Though he’s a doodle-on-the-napkin guy, Musk also gets his hands dirty with stators and capacitors. He figures it out. People laughed at SpaceX—a privately-held rocket company?—but last year its Dragon spacecraft became the first commercial vehicle to dock with the International Space Station. No one thought Musk’s other full-time job, as C.E.O. of Tesla Motors, would work out either, but the company paid back four hundred and sixty-five million dollars in government loans nine years early, and it’s selling more than five thousand electric cars a quarter. Most strikingly, given the raft of production issues the company had to overcome, Tesla’s Model S is beautifully engineered: Consumer Reports gave it the magazine’s highest rating ever.
What makes the Hyperloop exciting, as a napkin doodle, is Musk’s ingenious workaround for the Kantrowitz limit, which is the top speed that a pod can go in a given tube due to the resistance from the wall of air it compresses as it moves. (Think of the effort it can take to push air from a syringe.) An electric fan on the pod’s nose would suck in the high-pressure air, which would then get blown out underneath the pod, buoying it like a puck on an air-hockey table. It’s a brilliant judo move.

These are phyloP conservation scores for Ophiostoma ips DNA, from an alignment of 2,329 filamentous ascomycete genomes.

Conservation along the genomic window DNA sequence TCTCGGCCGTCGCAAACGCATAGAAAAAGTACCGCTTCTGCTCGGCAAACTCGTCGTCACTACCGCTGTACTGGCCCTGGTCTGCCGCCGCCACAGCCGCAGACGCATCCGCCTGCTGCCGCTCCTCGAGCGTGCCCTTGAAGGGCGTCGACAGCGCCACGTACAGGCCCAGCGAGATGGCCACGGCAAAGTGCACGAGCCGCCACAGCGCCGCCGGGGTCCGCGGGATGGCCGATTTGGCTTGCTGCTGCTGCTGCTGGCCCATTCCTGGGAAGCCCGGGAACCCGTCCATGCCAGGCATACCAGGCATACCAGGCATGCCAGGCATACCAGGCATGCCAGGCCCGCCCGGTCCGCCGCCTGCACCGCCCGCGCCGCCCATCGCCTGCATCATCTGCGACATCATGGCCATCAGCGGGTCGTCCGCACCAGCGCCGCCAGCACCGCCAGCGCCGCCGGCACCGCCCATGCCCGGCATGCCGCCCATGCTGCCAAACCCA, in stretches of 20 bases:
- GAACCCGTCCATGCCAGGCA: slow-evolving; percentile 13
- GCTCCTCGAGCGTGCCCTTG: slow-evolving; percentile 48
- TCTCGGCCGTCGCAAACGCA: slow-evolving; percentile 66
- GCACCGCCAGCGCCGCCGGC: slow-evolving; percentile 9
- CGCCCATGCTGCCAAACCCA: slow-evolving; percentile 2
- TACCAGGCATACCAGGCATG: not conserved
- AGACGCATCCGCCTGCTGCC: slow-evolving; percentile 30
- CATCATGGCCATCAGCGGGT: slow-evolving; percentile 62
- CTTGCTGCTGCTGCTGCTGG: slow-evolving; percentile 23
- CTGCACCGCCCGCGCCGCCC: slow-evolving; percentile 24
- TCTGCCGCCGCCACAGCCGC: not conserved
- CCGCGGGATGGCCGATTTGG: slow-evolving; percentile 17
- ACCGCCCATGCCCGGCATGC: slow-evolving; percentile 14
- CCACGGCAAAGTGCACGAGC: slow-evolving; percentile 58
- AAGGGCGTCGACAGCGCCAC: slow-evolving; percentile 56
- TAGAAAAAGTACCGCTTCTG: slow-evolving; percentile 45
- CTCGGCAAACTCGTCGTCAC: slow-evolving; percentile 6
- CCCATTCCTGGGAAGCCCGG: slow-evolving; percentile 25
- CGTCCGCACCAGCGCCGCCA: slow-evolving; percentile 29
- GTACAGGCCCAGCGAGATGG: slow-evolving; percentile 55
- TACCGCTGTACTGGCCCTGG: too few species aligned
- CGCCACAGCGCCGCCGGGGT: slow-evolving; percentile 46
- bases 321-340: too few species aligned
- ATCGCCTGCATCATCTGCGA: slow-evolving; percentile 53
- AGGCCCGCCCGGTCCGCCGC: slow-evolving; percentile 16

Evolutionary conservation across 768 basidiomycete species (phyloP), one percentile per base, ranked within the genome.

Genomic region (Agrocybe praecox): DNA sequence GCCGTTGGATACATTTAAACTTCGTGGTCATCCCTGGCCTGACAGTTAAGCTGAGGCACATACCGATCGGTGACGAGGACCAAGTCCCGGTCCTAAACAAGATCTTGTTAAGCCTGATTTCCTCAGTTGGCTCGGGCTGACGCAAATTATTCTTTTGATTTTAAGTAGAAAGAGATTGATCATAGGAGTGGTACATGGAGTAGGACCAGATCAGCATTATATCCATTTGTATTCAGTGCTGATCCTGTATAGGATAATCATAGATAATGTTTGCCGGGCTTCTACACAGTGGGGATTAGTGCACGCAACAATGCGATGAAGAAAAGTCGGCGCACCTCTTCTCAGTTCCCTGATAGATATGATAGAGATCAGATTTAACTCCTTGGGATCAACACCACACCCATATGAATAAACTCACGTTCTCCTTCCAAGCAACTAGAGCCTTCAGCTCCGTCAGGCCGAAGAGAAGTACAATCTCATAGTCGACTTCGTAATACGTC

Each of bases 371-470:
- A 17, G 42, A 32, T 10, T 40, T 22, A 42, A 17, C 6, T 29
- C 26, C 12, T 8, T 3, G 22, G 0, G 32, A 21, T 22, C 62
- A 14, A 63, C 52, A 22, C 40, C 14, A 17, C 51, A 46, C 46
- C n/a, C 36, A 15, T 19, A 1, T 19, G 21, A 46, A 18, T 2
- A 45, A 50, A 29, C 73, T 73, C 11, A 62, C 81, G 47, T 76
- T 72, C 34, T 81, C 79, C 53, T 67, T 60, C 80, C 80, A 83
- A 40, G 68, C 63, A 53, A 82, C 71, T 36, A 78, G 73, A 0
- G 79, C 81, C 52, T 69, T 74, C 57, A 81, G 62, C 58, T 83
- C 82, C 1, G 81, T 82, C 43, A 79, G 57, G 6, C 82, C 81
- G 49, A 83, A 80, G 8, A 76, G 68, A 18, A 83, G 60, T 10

Other than that, though, Musk’s proposal is less a theoretical breakthrough than a shrewd assemblage of components, like a soap-box racer that a kid might build from materials in the barn (if the kid were Tom Swift). Essentially, Musk wants to erect a really long pneumatic tube of the kind that used to shoot mail around office buildings, and then deploy air to float the freight instead of pushing it. When previewing his idea, he called it “a cross between a Concorde, a railgun, and an air hockey table,” which soothed Luddite anxieties: the future is going to be a mashup of the coolest parts of your childhood! The system’s other key components are all ones he’s grappled with or contemplated before: solar panels atop the tubes would provide the energy (Musk is the chairman of SolarCity, which sells solar power to California); lithium-ion cells would store the energy (just as they do in the Model S); there’d be a swap-out system for the batteries at the end of the line (an idea taken from Shai Agassi, his vanquished electric-car competitor); and the pods would have gull-wing doors (like the ultimate quixotic project, the DeLorean, whose doors he’s contemplated putting on a Tesla).